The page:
This episode looks at national debts as sneaky taxes, and why protectionism should be one of the most holy words in our vocabulary. Asks, if we owe on loans without our consent, are we really free? Referencing the radio series Wizards of Money by “Smithy,” does an in-depth analysis of FICA, the tax that pays for Social Security and Medicare.
Demonstrates how FICA made the income tax less progressive, and why those who can’t afford their own insurance are paying the most to extend the lives of seniors. Proposes an alternative that would provide free reproductive, pre-natal, and pre-school healthcare, so the right to life doesn’t end at birth.
Finally, compares the budget of the Roman Empire in 150 CE and the 21st century US Empire, including the most expensive provinces for each: Judea and Egypt. Updates the parable of the talents to the modern terminology of IMF loans and corporate kickbacks.
- “No More Cliches” by Octavio Paz
- “ The Tao of the Trial” by Marilyn Nelson
- “Everything Has an End, Even Sadness” by Kaki King
- “Money” by Monty Python
- “The Taxman” by the Beatles
- “The Money Programme” with Eric Idle of Monty Python
- “Journeys with George,” a video-montage by Monica Guerra using footage from Alexandra Pelosi’s documentary of the same name
To listen or view the transcript, click here.
Writing the Wrongs: Closes out the first year of Third Paradigm by adding a retrospective of (mostly) unpublished writings by Tereza Coraggio to the website. A collection of sixteen poems is called Becoming Yeast: Poems of Transformation. Nine essays on the apocryphal gospel of Philip are called Revolutionary Mystics and How to Become One. Also includes responses to Jeffrey Sachs and to Peter Singer, and proof that Jesus was the code name for an imperialist Roman spy. Comments on Obama’s pre-conviction of Khalid Sheikh Mohammed in the media. Suggests a trial for the “masterminds” of the controlled demolition on 9-11.
- Tereza Coraggio, “Celestial Effervescence”
- Tereza Coraggio, “The Holy Dark”
- Joy Harjo, “Morning Prayers”
- Tereza Coraggio, “Thoughts on the Afterlife,” dedicated to Isa Dempsey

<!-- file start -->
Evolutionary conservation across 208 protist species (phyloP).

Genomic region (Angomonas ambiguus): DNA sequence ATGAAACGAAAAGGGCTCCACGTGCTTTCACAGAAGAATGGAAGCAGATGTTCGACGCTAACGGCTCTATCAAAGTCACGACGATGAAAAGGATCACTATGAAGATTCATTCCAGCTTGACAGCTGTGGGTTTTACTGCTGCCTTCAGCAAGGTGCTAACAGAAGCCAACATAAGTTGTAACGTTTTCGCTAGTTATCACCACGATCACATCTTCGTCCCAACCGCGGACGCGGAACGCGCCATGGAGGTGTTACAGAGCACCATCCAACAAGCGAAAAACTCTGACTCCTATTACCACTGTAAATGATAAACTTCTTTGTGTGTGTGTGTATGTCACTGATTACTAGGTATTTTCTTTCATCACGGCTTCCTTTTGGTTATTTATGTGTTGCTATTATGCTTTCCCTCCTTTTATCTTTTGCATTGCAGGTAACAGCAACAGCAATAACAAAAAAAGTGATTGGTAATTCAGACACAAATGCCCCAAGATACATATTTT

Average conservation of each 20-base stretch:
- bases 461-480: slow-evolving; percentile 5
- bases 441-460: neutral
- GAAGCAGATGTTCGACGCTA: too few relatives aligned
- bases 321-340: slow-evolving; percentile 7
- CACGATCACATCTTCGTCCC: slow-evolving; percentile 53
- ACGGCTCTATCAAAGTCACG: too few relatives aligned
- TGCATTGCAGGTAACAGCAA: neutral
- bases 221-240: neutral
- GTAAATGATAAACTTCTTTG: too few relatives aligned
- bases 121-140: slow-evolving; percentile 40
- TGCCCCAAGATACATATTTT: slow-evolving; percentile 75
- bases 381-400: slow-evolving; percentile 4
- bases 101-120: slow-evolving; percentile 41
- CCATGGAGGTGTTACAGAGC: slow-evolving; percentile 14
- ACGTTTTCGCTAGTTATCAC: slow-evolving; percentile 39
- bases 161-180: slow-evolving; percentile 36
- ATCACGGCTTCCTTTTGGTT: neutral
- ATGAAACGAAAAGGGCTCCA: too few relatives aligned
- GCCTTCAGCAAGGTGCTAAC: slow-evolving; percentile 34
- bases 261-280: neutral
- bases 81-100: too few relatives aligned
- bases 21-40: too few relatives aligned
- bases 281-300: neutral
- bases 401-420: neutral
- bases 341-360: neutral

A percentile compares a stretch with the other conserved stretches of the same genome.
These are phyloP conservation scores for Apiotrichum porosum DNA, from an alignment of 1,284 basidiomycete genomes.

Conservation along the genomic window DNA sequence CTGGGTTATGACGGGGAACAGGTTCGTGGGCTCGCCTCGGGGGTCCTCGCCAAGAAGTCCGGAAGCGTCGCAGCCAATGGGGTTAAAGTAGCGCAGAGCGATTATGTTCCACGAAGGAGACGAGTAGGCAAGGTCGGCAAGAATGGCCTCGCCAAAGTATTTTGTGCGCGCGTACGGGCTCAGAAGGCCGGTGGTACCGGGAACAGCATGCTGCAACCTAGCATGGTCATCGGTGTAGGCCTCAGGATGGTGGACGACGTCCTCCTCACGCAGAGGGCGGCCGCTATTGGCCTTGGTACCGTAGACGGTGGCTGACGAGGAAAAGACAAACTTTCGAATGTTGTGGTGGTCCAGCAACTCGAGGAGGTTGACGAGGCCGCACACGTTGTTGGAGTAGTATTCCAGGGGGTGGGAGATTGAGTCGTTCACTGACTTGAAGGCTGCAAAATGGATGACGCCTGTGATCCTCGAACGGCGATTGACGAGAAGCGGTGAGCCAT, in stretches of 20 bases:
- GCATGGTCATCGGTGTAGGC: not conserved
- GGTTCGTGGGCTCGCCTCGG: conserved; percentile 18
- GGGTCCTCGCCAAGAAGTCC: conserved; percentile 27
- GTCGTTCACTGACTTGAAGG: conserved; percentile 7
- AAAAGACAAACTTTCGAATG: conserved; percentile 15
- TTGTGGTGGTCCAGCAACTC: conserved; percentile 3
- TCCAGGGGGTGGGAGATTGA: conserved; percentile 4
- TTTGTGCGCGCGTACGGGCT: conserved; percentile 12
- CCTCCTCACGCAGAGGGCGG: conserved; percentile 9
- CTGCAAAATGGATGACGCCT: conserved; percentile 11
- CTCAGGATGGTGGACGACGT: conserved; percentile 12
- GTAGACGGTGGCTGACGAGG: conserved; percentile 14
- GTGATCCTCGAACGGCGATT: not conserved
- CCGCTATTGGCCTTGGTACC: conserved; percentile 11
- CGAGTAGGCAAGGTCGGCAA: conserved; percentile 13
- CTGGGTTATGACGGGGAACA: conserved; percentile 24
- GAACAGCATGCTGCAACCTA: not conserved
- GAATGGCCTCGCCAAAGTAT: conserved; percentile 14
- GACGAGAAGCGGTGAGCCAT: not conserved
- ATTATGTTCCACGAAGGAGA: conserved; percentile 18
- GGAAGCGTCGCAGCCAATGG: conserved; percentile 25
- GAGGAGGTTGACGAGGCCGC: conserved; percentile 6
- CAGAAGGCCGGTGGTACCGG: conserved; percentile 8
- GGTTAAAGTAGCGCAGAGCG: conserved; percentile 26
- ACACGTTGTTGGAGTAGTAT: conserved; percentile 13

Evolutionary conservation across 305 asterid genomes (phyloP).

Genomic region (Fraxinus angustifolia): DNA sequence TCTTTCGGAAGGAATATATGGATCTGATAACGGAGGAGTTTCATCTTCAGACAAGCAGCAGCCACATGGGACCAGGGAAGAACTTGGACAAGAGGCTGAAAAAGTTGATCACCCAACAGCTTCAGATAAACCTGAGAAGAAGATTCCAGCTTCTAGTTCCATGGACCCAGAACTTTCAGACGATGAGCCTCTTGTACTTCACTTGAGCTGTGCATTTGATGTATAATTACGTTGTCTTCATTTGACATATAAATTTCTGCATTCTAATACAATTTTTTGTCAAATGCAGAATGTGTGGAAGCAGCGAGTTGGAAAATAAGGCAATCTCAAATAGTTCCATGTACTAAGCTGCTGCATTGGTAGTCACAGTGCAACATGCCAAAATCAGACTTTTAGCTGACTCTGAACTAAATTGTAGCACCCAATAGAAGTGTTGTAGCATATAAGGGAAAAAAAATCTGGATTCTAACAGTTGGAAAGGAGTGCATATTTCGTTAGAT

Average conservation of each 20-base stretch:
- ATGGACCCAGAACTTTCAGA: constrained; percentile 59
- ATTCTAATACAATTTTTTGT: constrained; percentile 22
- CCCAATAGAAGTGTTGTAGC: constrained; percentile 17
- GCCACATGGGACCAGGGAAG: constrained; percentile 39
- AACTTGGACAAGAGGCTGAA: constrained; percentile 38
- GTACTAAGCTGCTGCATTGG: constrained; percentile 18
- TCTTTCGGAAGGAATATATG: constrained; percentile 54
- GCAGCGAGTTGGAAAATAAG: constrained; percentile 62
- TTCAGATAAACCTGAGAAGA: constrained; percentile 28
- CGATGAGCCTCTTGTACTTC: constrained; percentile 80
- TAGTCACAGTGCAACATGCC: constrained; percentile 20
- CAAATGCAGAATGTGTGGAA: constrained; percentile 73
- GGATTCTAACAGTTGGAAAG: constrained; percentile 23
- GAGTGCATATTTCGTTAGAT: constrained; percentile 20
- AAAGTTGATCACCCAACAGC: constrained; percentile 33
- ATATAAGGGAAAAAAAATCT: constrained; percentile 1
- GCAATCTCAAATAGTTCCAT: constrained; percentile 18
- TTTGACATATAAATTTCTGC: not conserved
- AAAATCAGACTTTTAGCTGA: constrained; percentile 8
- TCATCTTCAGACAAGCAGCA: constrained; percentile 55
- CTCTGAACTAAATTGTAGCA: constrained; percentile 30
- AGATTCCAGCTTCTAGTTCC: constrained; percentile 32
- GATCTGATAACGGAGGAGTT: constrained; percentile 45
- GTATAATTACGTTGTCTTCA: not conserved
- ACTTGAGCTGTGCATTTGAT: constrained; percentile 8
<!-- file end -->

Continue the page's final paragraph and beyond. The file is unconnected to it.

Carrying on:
Songs and/or Music Videos
- Kaki King, “Air and Kilometers”
- Robbie Robertson, “Cherokee Morning Song”
- Michael Franti and Spearhead, “Hey World” (Remote Control Version)
- “Cherokee Morning Song” with old and new photographs of North American natives
Zeitgeist Continued: Using the movie Zeitgeist as a springboard, examines the parallels between Old Testament patriarchs Noah, Abraham, Isaac, Jacob, and Joseph. Makes the case for Josephus as the author of the New Testament, and for the Old Testament as a reverse-engineered invention of the Roman Empire. Asks if the God referred to in the Bible resembles Caesar. Reviews the cartoon autobiography of Marjane Satrapi called Persepolis. Uses audio clips from Zeitgeist, including Bill Hicks. Quotes research from Josephus scholars Steve Mason and G. J. Goldberg, and from Joe Atwill’s book, Caesar’s Messiah: The Roman Plot to Invent Jesus.
- Joan Murray, “Her Head” by Joan Murray
- Tereza Coraggio, “Walking the Sierra”
Songs and/or Music Videos
- Julia Kent, “Idlewild”
- Bad Religion, “The Answer”
- Zeigeist, Part I: The Greatest Story Ever Sold
- Zeitgeist: Meaning of Life Quotes
What Would Judas Do?: Places Biblical characters in historical context and shows that the heroes may not be heroes and the villains may not be villains. Tells the stories of Judas the Galilean and Zadok the Sadducee, founders of the Fourth Philosophy and zealot revolution. Examines the central role of the priests and elite in supporting the revolution. Finds contradictions in the Biblical text on when and where Jesus was born, if he was a peasant, the revolutionary era he lived through, and which side he was on.
Songs and/or Music Videos:
Plant Radishes for Hope: Compares the early sprouting of radish seeds to the evidential hope in Frances Moore Lappe’s talk, The Work of Hope. Applies this to Obama’s Cairo talk and its implications for Palestine. Includes an interview with Phyllis Bennis, Institute for Policy Studies fellow and author of several books on Empire and conflicts in the Middle East. Criticizes Uri Avnery’s comparison of Israel to the zealots as unfair… to the zealots, who defended the oppressed against Rome. Relates a conversation with teenage girls about Dr. George Tiller’s murder, and takes a different slant on the abortion question. Presents the Declaration of the Abya Yala – the indigenous populations of 22 countries. Reports on Friday’s massacre of indigenous Amazonians in Peru, with police firing live ammunition into a crowd of 5000 protestors.